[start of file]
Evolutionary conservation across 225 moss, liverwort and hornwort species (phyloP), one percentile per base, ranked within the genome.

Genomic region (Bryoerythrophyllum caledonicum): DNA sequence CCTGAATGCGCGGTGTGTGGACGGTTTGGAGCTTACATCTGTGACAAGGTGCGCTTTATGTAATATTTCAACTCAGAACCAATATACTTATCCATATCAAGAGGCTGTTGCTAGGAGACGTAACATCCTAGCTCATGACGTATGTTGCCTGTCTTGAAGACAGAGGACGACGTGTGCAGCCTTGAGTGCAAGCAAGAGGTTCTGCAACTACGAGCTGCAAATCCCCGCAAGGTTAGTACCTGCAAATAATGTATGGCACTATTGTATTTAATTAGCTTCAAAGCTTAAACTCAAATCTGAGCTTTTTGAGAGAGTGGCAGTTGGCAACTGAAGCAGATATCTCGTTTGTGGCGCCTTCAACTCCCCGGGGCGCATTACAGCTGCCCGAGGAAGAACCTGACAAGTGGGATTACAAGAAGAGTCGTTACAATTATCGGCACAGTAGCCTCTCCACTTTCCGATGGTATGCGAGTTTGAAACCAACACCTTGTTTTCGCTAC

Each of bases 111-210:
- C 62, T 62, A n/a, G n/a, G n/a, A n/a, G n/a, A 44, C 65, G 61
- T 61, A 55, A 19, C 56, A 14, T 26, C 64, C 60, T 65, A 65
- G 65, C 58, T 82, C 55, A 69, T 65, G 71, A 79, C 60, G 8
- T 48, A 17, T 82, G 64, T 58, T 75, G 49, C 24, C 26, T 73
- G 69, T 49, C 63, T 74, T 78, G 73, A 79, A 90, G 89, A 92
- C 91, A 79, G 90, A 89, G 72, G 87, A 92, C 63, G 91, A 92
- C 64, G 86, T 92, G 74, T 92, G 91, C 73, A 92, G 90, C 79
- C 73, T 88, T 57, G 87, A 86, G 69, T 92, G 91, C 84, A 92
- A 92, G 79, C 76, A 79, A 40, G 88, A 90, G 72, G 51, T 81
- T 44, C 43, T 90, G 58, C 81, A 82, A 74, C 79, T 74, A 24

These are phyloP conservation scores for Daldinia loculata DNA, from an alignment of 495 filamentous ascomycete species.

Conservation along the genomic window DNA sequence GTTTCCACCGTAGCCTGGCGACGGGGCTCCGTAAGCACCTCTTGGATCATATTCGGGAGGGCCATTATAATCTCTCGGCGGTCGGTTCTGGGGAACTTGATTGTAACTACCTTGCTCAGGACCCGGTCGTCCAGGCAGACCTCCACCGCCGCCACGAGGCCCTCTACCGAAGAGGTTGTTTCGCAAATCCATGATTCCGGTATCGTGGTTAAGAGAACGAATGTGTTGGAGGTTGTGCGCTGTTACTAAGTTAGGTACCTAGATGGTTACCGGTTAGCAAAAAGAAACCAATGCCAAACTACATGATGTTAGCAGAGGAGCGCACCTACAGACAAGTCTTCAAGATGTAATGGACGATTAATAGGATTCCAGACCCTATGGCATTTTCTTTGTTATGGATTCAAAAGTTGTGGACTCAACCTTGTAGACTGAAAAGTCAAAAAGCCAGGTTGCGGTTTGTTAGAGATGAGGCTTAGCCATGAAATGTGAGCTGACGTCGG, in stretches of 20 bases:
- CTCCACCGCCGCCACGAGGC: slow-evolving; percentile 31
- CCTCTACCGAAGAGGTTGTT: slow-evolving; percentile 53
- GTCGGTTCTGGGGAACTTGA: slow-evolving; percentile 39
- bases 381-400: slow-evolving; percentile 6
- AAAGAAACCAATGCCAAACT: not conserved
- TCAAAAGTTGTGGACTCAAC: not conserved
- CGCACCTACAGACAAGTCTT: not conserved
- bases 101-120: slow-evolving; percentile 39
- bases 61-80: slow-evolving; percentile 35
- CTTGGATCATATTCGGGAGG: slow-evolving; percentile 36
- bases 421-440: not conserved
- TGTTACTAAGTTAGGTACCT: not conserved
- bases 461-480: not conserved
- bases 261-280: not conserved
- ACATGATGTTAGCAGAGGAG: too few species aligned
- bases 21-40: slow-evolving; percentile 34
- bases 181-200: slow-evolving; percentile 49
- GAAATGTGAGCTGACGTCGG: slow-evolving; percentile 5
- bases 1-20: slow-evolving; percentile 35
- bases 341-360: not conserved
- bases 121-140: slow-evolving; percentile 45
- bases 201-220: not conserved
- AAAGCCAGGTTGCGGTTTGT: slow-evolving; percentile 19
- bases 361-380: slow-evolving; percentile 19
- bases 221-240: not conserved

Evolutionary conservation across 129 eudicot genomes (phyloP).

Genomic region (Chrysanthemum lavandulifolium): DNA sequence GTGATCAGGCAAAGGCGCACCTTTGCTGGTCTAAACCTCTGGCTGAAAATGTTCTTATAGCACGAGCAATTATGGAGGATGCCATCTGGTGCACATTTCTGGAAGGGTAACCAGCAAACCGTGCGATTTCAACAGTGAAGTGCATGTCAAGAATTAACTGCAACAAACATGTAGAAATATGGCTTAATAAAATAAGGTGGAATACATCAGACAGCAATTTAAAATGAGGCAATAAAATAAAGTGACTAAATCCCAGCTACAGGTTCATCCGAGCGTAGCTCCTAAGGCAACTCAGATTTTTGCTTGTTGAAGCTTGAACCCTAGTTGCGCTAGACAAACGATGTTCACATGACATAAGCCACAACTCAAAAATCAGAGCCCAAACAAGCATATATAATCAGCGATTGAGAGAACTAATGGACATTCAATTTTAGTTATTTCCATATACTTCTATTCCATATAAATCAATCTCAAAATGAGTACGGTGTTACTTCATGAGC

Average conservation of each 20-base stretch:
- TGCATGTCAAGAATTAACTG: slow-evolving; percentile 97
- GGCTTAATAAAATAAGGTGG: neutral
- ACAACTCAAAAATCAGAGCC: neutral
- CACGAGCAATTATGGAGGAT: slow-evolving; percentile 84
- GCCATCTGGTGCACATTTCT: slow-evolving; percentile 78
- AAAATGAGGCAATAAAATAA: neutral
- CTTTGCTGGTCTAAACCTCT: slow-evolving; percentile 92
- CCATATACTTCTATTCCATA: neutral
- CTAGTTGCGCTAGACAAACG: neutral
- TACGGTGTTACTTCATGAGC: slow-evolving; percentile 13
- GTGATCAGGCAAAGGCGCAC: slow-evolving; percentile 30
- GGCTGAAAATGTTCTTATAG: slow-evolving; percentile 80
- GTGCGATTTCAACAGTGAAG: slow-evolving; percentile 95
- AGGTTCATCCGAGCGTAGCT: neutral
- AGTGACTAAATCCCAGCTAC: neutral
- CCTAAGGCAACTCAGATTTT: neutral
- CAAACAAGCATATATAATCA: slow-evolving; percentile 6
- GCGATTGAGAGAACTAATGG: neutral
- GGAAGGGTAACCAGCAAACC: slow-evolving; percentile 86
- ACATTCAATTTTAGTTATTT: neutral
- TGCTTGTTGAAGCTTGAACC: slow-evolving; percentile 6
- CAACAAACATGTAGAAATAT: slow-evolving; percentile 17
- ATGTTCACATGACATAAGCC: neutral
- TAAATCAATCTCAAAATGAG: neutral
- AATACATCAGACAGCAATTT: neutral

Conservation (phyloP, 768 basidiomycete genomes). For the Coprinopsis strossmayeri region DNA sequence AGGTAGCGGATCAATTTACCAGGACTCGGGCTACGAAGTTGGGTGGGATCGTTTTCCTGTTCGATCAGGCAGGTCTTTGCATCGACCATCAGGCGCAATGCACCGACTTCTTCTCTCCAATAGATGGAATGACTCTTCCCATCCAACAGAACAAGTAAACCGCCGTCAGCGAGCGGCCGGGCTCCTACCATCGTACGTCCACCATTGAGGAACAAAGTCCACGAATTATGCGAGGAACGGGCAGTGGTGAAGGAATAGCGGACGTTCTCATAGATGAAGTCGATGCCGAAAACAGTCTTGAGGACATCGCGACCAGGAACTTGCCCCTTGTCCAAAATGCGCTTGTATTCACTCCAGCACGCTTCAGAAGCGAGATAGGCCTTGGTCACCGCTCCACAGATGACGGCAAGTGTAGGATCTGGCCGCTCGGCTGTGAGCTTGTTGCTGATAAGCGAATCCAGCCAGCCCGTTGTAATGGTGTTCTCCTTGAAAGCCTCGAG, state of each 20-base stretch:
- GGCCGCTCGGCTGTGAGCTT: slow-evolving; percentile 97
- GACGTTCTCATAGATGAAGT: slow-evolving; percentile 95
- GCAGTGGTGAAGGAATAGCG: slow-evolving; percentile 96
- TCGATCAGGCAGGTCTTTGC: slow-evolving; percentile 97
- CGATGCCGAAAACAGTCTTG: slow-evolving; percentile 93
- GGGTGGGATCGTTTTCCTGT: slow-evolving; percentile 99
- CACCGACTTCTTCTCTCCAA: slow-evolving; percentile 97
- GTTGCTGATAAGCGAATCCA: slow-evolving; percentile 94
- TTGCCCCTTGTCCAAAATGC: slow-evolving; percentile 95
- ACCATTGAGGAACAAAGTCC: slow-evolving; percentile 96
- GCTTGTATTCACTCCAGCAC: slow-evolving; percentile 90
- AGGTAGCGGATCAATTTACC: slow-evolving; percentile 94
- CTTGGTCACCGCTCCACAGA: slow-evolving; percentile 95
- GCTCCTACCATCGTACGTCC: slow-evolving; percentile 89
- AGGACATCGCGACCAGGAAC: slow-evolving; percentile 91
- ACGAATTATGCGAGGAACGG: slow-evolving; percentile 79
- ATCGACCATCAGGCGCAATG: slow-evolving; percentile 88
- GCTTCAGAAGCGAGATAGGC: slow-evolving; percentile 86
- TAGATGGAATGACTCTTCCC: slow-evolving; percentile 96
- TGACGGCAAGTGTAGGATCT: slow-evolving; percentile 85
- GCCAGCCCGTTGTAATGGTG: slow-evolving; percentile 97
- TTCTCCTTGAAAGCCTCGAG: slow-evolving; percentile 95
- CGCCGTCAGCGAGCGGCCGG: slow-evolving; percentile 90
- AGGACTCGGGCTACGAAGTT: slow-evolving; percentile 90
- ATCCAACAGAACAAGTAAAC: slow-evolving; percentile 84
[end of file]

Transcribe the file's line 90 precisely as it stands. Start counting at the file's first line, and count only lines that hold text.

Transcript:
- GCCAGCCCGTTGTAATGGTG: slow-evolving; percentile 97